SOURCE: Asia Society

Asia Society Celebrates 60

June 15, 2016 14:42 ET

U.S.-China Dialogue Announces 2016 Class of Young Scholars

NEW YORK, NY--(Marketwired - June 15, 2016) - Asia Society's Center on U.S-China Relations and Beijing Normal University's Institute of International and Comparative Education announced today the second class of U.S.-China Dialogue Young Scholars (壮志计划). Five scholars were selected for this year's program, which brings Chinese college students of outstanding academic and personal character to the U.S. for a month of immersion in American public life. Expenses for each scholar are fully funded.

Over two years, the program has received more than 2,300 applications and accepted less than 1% of candidates, making it one of the world's most selective academic exchanges. Scholars are selected based on three core qualities: a strong sense of social responsibility, open-mindedness, and creativity. Finalists are interviewed in-person in China or via videoconference.

Among the 2016 scholars are a high school student who developed a smartphone app to track pollution levels, a young woman dedicated to educating rural youth, a young man committed to preserving the cultural heritage of China's minorities, a recent university graduate who started a conversation about domestic violence in China by using the arts, and a female leader working to revolutionize philanthropy in mainland China.

The program exposes Chinese university students to the many models of civic engagement in America. Scholars participate in the work of the Asia Society's Center on U.S.-China Relations in New York and are mentored by leaders in the fields of philanthropy, education, journalism and entrepreneurship. In addition, they visit cultural, religious, and educational institutions, and nonprofits as well as for-profit companies engaged in an area with social impact.

The scholars' itinerary for 2016 includes visits to Washington, D.C. and Boston, and encompasses discussions with leaders from some of the foremost institutions in the world. Brooklyn Borough Hall, Clinton Foundation, Grand Central Tech accelerator, P-Tech High School in Brooklyn, and Yale-China Association are among the organizations the scholars will visit with this summer.

Before arriving in New York in late July, the scholars will complete a one-week training program in Hunan province with PEER, a Chinese-nonprofit organization that focuses on youth development in rural China. The scholars will identify community needs and each will lead a group of 10 middle school students.

The full list of 2016 U.S.-China Dialogue Young Scholars follows.

Chen Shihuan
Shunde City, Guangdong Province
Sun Yat-sen University

Chen Shihuan is a recent graduate of Sun Yat-sen University where she double majored in Chinese Language and Literature, and Sociology. She was a volunteer for the Feminist Spring Society, where she gathered oral histories and conducted interviews on the sexual and reproductive health of middle-aged women. Her observations led her, together with other volunteers, to write and put on a play to educate the public about domestic violence. She is interested in using the arts to create conversations about gender equality and domestic violence, as well as to help marginalized groups in Chinese society.

Dai Gaole
Changsha City, Hunan Province
Yali High School

Dai Gaole is a recent graduate of Yali High School in Hunan, China and will be joining the Class of 2020 at Yale University this fall. He ranked among the top 10 in the China Think Big competition, an innovation challenge run by Harvard University. His team developed a portable sensor capable of measuring levels of PM2.5, particularly dangerous air pollutants. The device connects to smartphones, and he is currently using it to crowd-source information in Changsha in order to map pollution levels in different parts of the city. He is interested in finding ways to leverage technology to address environmental problems.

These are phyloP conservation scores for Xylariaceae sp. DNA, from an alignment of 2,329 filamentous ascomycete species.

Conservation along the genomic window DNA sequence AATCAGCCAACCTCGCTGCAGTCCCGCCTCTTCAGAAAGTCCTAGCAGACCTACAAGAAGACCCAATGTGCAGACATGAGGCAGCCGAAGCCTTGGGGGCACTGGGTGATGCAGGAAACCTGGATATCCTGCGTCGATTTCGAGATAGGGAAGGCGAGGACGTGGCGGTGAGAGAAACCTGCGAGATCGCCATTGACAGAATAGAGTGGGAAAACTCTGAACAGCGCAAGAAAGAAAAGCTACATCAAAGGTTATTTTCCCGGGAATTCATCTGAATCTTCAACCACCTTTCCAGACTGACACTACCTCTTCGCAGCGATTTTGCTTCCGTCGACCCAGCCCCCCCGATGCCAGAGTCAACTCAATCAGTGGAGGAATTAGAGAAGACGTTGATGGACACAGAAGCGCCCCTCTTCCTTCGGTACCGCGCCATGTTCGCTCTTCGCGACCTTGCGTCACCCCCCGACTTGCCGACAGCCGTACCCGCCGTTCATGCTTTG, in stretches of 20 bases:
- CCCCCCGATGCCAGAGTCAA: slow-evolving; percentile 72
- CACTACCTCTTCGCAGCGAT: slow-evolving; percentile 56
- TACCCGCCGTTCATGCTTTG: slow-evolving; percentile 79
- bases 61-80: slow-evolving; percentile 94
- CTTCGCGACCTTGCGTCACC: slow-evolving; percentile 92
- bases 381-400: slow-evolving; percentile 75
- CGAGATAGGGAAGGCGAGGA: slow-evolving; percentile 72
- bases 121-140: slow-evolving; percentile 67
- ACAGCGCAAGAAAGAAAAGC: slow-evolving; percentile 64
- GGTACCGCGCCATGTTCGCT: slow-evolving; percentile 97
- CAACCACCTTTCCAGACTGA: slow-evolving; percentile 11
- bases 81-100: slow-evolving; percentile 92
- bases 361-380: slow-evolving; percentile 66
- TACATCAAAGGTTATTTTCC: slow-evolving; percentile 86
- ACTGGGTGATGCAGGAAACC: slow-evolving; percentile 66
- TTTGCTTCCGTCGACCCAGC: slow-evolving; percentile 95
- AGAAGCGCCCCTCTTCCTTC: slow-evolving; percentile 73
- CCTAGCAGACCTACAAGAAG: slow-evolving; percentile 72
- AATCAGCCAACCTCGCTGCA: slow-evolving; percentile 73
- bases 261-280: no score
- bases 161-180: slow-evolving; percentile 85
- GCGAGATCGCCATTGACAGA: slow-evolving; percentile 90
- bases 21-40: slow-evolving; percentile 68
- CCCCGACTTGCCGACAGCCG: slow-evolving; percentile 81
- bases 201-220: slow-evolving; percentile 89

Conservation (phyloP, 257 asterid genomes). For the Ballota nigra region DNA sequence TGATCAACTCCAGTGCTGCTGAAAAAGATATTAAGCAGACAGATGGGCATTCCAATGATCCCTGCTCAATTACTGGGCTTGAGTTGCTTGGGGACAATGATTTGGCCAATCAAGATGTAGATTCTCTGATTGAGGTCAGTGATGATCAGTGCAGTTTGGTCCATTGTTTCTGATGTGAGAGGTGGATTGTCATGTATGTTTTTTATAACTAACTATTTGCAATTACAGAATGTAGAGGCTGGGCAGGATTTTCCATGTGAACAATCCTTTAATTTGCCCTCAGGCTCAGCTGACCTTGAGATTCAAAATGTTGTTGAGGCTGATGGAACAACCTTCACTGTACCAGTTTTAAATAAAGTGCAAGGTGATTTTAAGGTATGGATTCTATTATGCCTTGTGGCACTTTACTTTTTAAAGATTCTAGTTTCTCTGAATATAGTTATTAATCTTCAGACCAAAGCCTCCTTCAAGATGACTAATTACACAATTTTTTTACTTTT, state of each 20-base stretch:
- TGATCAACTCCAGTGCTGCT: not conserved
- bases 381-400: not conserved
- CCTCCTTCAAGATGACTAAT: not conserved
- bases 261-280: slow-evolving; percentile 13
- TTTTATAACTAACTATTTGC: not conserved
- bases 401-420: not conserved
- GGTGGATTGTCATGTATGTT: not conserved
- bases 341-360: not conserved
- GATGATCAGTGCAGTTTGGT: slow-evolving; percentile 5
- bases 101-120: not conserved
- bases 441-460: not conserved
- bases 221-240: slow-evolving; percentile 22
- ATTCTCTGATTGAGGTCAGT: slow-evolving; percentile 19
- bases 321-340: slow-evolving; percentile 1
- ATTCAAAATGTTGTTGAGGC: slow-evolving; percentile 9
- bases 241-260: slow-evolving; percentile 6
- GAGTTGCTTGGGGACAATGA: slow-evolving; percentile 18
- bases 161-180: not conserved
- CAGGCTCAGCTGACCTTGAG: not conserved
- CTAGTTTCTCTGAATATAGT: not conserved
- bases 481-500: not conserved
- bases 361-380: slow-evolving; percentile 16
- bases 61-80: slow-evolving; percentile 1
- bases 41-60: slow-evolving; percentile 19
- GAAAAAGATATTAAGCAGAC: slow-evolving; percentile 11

Li Yingyu
University of International Business and Economics in Beijing

Li Yingyu is a junior at the University of International Business and Economics. She has interned at Didi Chuxing, a Chinese ride-sharing app, Accenture, an international business management consultancy, as well as at the China Foundation for Poverty Alleviation. She provided consulting services for a number of Chinese NGOs through A Better Community (ABC), an organization that brings skills from industry professionals to Mainland Chinese NGOs. She also contributed research and writing to several reports on the state of volunteerism and fundraising in China. She is interested in finding ways to strengthen philanthropy in China.

Ma Xing
Tacheng City, Xinjiang Province
Renmin University of China

Ma Xing is a recent graduate of the School of Journalism and Communication at Renmin University of China. He supervised volunteers for the "Youth Ambassador Program for Minorities" at the TECC Association (Technology & Education Connecting Cultures). He also co-founded a social enterprise called "Folk Art Speaks," which aims to preserve the heritage and handicraft traditions of Chinese minority groups. Xing brings a keen interest in the issues faced by minority groups to the program.

Zhuo Yaqin
Hengyang City, Hunan Province
Guangdong University of Foreign Studies

Zhuo Yaqin is a sophomore at Guangdong University of Foreign Studies where she studies at the School of Finance. She worked at an organization that offers educational services to rural Chinese youth. There, she managed volunteer teachers, designed curricula, and taught lessons on sexual and reproductive health, as well as general education classes. She also started her own program where she uses toys to foster an interest in physical education and the arts in children. She is inspired by the potential education holds for improving the livelihood of rural communities.

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